Fruit farmers consider forming public companies

Frustrated with complex procedures, taxes and advantages held by Chinese traders in the border town of Muse, fruit farmers in upper Myanmar have floated the idea of forming companies in the hope of finding strength in numbers.

In May, the government tried to help farmers and small-scale importers and exporters in Northern Shan State, Mandalay and Sagaing regions by raising the five-day individual trading quota to K15 million. Fruit sellers say this has not helped, as business is still constrained by complex procedures and arbitrary taxes.

Mango traders said they are frustrated with a long-standing dispute over duty fees with brokers in Shan State’s Muse, on the border with China.

“Even if we use the individual trading cards we still have to use brokers in Muse to sell our produce and they charge us K180 per box,” said Mandalay Region Mango Association vice chair Ko Kyaw Soe Naing.

Individual Trading Cards were introduced in 2012 to help the government regulate commerce. More than 300 cards were issued at 18 trading points in 2014-15 and 146 cards were distributed last fiscal year.

The government sees them as a solution to the taxation problem; last year commerce ministry director U Zaw Min told farmers in Muse that if they carried an ITC, they would not need to pay fees.

This is not the case, say farmers, who have been trying to solve the problem for several years. A new association formed in May will meet at the end of the mango season at the end of June to discuss solutions, said Ko Kyaw Soe Naing.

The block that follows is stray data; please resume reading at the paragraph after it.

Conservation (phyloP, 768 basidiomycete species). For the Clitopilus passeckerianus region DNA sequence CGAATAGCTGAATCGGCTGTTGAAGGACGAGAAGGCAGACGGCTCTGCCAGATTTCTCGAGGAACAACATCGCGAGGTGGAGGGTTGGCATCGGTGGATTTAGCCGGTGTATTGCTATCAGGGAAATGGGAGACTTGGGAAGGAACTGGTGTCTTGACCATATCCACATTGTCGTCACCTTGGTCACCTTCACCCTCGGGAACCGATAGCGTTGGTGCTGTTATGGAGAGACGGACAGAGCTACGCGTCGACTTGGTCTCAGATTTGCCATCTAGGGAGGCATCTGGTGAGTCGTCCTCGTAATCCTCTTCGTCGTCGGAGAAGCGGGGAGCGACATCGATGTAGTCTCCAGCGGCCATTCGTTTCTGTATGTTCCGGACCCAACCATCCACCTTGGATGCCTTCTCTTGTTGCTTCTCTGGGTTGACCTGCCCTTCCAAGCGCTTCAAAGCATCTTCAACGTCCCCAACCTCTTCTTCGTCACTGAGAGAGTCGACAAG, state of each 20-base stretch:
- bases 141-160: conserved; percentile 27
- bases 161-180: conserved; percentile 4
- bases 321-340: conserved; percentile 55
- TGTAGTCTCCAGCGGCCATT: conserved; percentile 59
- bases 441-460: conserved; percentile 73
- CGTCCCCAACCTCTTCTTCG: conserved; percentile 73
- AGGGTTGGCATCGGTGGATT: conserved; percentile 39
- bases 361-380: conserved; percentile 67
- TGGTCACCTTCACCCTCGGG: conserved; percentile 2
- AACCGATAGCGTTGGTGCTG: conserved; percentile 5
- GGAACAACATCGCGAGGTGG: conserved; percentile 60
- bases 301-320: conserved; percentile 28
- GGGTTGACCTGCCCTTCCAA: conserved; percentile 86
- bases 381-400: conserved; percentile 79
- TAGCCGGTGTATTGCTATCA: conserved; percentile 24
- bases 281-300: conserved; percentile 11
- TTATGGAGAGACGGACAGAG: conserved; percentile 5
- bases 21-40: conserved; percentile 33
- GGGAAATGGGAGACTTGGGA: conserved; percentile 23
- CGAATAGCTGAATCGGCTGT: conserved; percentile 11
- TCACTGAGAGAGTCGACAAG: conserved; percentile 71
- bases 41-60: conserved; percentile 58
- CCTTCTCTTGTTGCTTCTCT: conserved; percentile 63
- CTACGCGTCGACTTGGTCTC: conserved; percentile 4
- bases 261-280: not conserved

“We will discuss forming a company. We are not sure whether it will be a private or a public business – that will depend on what everyone wants.”

As Chinese demand for Myanmar watermelons shows no signs of slowing, local watermelon farmers are also considering forming their own company, said U San Linn, deputy chair of a local association.

ITC cards are good for importing agricultural machinery and for individual direct selling, but not for fruit farmers, he said.

“For us, selling through centres is better than using the ITC. I think the ITC procedures are hard for the farmers,” he said. “Instead of selling individually, we are planning to form a public company.”

Competition from Chinese traders is rising, even within Myanmar. Many are now cutting out the middleman and extending their reach deep into the country to deal directly with fruit farmers, and opening their own fruit shops in Muse.

“Now, Chinese brokers are connecting directly with the farmers, giving them money, equipment and seeds. This is making life hard for small local traders,” Sai Khin Maung, secretary of the Muse fruit retailers association, told The Myanmar Times last year.

“They profit on both sides of the border, buying fruit cheaply in Myanmar and selling it on in China.

 

Source: Myanmar Times

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